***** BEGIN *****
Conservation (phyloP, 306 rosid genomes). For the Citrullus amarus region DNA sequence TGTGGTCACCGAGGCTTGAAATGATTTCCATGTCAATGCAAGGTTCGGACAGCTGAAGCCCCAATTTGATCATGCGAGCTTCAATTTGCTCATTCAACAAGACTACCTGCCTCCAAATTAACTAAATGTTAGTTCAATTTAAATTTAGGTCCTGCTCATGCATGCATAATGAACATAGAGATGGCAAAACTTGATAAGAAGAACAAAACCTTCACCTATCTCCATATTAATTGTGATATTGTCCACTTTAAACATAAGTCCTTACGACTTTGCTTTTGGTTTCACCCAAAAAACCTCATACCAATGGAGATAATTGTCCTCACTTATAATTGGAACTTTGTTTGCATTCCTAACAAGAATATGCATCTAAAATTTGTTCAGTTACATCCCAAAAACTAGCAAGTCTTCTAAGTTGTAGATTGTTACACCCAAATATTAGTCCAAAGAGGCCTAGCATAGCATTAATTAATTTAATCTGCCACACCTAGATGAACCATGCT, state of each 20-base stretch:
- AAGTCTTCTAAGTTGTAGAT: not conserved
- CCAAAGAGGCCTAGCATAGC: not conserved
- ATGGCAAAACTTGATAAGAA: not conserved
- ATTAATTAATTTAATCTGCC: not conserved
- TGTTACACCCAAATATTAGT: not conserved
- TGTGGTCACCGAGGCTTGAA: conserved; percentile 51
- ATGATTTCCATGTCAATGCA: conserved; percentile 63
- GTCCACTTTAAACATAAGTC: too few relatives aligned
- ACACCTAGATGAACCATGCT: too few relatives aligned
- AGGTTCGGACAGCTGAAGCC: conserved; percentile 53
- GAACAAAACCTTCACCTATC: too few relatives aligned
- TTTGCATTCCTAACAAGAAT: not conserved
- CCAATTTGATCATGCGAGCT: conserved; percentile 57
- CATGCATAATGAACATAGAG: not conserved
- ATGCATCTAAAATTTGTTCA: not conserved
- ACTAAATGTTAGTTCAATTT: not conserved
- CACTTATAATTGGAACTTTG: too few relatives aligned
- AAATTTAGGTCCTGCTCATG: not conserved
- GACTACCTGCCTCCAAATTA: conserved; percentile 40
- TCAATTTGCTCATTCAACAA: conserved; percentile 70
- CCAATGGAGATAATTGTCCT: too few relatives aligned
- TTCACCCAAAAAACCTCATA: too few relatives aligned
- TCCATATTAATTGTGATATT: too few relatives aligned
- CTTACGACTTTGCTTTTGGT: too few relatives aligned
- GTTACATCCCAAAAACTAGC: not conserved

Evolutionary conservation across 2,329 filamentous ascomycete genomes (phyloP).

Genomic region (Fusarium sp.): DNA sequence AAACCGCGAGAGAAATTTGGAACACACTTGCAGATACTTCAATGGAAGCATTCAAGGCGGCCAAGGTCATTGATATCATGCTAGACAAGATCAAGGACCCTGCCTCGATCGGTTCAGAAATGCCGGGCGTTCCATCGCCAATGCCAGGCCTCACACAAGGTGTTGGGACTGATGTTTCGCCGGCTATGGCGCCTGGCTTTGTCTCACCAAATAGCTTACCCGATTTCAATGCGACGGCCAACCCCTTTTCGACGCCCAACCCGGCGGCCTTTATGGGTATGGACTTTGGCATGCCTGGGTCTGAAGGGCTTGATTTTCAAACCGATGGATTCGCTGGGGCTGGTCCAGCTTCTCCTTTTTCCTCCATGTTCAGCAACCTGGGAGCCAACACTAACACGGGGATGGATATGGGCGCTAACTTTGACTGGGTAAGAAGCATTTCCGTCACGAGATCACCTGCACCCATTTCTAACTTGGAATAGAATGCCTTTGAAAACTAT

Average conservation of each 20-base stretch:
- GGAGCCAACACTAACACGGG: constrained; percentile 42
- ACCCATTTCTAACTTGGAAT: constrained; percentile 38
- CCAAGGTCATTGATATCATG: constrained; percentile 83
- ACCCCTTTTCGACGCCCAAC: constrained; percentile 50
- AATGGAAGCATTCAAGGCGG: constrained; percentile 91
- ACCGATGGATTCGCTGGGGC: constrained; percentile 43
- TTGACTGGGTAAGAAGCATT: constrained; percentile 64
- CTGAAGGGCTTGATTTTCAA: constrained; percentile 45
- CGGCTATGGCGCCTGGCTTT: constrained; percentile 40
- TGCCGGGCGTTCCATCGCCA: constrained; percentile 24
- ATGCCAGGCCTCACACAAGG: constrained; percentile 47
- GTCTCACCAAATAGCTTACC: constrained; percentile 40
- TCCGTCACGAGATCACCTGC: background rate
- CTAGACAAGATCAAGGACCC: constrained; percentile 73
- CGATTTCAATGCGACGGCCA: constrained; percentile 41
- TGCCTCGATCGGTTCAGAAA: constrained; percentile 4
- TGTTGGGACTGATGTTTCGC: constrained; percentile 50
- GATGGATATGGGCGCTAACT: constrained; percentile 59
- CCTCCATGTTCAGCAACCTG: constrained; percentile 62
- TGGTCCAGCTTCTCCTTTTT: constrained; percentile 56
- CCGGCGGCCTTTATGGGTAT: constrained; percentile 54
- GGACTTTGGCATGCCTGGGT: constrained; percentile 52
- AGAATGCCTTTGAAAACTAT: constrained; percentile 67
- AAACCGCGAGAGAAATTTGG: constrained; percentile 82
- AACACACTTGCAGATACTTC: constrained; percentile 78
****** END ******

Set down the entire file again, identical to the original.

Conservation (phyloP, 306 rosid genomes). For the Citrullus amarus region DNA sequence TGTGGTCACCGAGGCTTGAAATGATTTCCATGTCAATGCAAGGTTCGGACAGCTGAAGCCCCAATTTGATCATGCGAGCTTCAATTTGCTCATTCAACAAGACTACCTGCCTCCAAATTAACTAAATGTTAGTTCAATTTAAATTTAGGTCCTGCTCATGCATGCATAATGAACATAGAGATGGCAAAACTTGATAAGAAGAACAAAACCTTCACCTATCTCCATATTAATTGTGATATTGTCCACTTTAAACATAAGTCCTTACGACTTTGCTTTTGGTTTCACCCAAAAAACCTCATACCAATGGAGATAATTGTCCTCACTTATAATTGGAACTTTGTTTGCATTCCTAACAAGAATATGCATCTAAAATTTGTTCAGTTACATCCCAAAAACTAGCAAGTCTTCTAAGTTGTAGATTGTTACACCCAAATATTAGTCCAAAGAGGCCTAGCATAGCATTAATTAATTTAATCTGCCACACCTAGATGAACCATGCT, state of each 20-base stretch:
- AAGTCTTCTAAGTTGTAGAT: not conserved
- CCAAAGAGGCCTAGCATAGC: not conserved
- ATGGCAAAACTTGATAAGAA: not conserved
- ATTAATTAATTTAATCTGCC: not conserved
- TGTTACACCCAAATATTAGT: not conserved
- TGTGGTCACCGAGGCTTGAA: conserved; percentile 51
- ATGATTTCCATGTCAATGCA: conserved; percentile 63
- GTCCACTTTAAACATAAGTC: too few relatives aligned
- ACACCTAGATGAACCATGCT: too few relatives aligned
- AGGTTCGGACAGCTGAAGCC: conserved; percentile 53
- GAACAAAACCTTCACCTATC: too few relatives aligned
- TTTGCATTCCTAACAAGAAT: not conserved
- CCAATTTGATCATGCGAGCT: conserved; percentile 57
- CATGCATAATGAACATAGAG: not conserved
- ATGCATCTAAAATTTGTTCA: not conserved
- ACTAAATGTTAGTTCAATTT: not conserved
- CACTTATAATTGGAACTTTG: too few relatives aligned
- AAATTTAGGTCCTGCTCATG: not conserved
- GACTACCTGCCTCCAAATTA: conserved; percentile 40
- TCAATTTGCTCATTCAACAA: conserved; percentile 70
- CCAATGGAGATAATTGTCCT: too few relatives aligned
- TTCACCCAAAAAACCTCATA: too few relatives aligned
- TCCATATTAATTGTGATATT: too few relatives aligned
- CTTACGACTTTGCTTTTGGT: too few relatives aligned
- GTTACATCCCAAAAACTAGC: not conserved

Evolutionary conservation across 2,329 filamentous ascomycete genomes (phyloP).

Genomic region (Fusarium sp.): DNA sequence AAACCGCGAGAGAAATTTGGAACACACTTGCAGATACTTCAATGGAAGCATTCAAGGCGGCCAAGGTCATTGATATCATGCTAGACAAGATCAAGGACCCTGCCTCGATCGGTTCAGAAATGCCGGGCGTTCCATCGCCAATGCCAGGCCTCACACAAGGTGTTGGGACTGATGTTTCGCCGGCTATGGCGCCTGGCTTTGTCTCACCAAATAGCTTACCCGATTTCAATGCGACGGCCAACCCCTTTTCGACGCCCAACCCGGCGGCCTTTATGGGTATGGACTTTGGCATGCCTGGGTCTGAAGGGCTTGATTTTCAAACCGATGGATTCGCTGGGGCTGGTCCAGCTTCTCCTTTTTCCTCCATGTTCAGCAACCTGGGAGCCAACACTAACACGGGGATGGATATGGGCGCTAACTTTGACTGGGTAAGAAGCATTTCCGTCACGAGATCACCTGCACCCATTTCTAACTTGGAATAGAATGCCTTTGAAAACTAT

Average conservation of each 20-base stretch:
- GGAGCCAACACTAACACGGG: constrained; percentile 42
- ACCCATTTCTAACTTGGAAT: constrained; percentile 38
- CCAAGGTCATTGATATCATG: constrained; percentile 83
- ACCCCTTTTCGACGCCCAAC: constrained; percentile 50
- AATGGAAGCATTCAAGGCGG: constrained; percentile 91
- ACCGATGGATTCGCTGGGGC: constrained; percentile 43
- TTGACTGGGTAAGAAGCATT: constrained; percentile 64
- CTGAAGGGCTTGATTTTCAA: constrained; percentile 45
- CGGCTATGGCGCCTGGCTTT: constrained; percentile 40
- TGCCGGGCGTTCCATCGCCA: constrained; percentile 24
- ATGCCAGGCCTCACACAAGG: constrained; percentile 47
- GTCTCACCAAATAGCTTACC: constrained; percentile 40
- TCCGTCACGAGATCACCTGC: background rate
- CTAGACAAGATCAAGGACCC: constrained; percentile 73
- CGATTTCAATGCGACGGCCA: constrained; percentile 41
- TGCCTCGATCGGTTCAGAAA: constrained; percentile 4
- TGTTGGGACTGATGTTTCGC: constrained; percentile 50
- GATGGATATGGGCGCTAACT: constrained; percentile 59
- CCTCCATGTTCAGCAACCTG: constrained; percentile 62
- TGGTCCAGCTTCTCCTTTTT: constrained; percentile 56
- CCGGCGGCCTTTATGGGTAT: constrained; percentile 54
- GGACTTTGGCATGCCTGGGT: constrained; percentile 52
- AGAATGCCTTTGAAAACTAT: constrained; percentile 67
- AAACCGCGAGAGAAATTTGG: constrained; percentile 82
- AACACACTTGCAGATACTTC: constrained; percentile 78